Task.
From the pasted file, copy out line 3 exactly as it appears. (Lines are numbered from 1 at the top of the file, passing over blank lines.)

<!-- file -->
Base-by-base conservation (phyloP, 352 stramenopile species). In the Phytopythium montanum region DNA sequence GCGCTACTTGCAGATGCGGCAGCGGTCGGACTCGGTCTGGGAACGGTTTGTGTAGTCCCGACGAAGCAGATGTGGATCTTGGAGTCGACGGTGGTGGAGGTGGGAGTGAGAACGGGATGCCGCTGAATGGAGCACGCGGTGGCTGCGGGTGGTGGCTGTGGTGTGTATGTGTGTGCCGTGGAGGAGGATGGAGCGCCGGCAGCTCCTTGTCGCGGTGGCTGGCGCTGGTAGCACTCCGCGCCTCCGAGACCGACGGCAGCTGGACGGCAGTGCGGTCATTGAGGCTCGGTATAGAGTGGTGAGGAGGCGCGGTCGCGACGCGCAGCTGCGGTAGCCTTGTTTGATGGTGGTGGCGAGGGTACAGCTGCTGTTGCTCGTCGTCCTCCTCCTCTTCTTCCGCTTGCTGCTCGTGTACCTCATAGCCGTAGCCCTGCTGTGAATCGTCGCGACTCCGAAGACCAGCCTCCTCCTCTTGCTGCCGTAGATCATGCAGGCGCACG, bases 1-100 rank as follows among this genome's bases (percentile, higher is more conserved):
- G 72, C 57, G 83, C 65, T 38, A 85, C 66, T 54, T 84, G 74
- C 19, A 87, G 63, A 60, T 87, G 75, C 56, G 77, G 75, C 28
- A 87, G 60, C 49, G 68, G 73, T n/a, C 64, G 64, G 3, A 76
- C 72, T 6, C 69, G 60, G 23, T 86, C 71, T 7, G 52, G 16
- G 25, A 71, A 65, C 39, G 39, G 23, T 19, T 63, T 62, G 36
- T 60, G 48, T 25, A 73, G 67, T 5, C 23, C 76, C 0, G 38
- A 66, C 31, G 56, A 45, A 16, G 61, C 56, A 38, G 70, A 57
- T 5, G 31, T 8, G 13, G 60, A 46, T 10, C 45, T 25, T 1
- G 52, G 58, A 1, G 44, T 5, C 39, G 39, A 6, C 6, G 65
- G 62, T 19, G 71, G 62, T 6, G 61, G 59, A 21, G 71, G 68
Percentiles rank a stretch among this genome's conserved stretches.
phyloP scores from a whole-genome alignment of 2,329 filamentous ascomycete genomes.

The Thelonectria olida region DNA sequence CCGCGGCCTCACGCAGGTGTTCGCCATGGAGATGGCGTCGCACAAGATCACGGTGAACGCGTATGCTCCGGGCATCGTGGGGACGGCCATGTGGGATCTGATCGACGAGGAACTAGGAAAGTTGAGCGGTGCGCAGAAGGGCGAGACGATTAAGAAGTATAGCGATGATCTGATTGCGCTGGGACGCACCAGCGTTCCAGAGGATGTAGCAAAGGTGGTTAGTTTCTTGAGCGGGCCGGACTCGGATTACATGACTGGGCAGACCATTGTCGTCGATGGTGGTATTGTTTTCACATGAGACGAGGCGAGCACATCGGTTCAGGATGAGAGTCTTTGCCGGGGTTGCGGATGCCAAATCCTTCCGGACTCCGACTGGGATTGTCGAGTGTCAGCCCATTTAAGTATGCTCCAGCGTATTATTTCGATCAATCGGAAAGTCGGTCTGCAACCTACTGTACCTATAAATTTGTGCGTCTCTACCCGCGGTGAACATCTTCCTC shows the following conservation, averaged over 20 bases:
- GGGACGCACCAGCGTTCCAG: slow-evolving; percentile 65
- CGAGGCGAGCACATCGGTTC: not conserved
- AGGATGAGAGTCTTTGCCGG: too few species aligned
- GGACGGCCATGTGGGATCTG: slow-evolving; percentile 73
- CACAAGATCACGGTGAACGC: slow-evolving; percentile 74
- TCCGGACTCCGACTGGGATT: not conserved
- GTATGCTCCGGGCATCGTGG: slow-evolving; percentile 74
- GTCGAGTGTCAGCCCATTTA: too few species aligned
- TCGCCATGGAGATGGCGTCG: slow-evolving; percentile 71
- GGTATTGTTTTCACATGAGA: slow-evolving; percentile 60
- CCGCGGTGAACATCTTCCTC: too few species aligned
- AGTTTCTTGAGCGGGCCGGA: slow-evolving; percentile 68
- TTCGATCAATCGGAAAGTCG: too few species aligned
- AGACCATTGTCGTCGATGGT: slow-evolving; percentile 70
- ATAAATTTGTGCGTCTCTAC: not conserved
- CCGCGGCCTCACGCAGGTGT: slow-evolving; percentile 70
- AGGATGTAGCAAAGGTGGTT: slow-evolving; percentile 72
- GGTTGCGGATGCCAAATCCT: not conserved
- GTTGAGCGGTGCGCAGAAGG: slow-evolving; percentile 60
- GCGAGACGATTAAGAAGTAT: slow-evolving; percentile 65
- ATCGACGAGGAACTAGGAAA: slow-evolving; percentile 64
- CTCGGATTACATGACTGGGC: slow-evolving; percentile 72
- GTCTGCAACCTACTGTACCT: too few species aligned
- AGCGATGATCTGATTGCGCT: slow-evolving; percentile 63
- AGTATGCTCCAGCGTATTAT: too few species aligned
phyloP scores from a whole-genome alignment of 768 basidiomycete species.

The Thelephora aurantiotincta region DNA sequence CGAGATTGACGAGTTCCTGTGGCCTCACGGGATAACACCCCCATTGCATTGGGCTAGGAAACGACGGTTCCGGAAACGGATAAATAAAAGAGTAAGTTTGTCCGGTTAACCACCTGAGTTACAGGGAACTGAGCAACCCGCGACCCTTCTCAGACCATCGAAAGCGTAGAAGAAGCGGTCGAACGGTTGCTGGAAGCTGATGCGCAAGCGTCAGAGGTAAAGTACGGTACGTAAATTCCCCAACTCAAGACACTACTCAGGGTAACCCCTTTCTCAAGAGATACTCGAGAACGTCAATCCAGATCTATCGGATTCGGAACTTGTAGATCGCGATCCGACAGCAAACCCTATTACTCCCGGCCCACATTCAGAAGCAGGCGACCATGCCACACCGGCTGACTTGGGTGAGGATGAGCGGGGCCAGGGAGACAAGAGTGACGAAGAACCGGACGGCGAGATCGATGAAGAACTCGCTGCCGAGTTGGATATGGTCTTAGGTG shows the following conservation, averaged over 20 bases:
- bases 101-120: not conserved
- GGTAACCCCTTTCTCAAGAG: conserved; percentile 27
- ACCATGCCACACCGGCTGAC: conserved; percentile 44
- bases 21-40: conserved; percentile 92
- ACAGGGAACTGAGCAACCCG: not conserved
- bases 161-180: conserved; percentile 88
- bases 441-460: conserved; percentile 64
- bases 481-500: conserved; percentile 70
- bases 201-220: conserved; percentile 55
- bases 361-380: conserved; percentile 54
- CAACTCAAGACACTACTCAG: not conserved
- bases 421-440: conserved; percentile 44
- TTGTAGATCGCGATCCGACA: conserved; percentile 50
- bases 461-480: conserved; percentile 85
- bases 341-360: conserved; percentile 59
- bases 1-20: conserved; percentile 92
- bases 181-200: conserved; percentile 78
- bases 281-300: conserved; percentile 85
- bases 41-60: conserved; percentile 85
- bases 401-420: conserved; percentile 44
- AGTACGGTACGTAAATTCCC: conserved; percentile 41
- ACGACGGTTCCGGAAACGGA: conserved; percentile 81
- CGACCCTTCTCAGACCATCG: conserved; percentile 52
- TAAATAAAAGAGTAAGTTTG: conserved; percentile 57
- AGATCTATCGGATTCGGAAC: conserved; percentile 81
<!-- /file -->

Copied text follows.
- C 19, A 87, G 63, A 60, T 87, G 75, C 56, G 77, G 75, C 28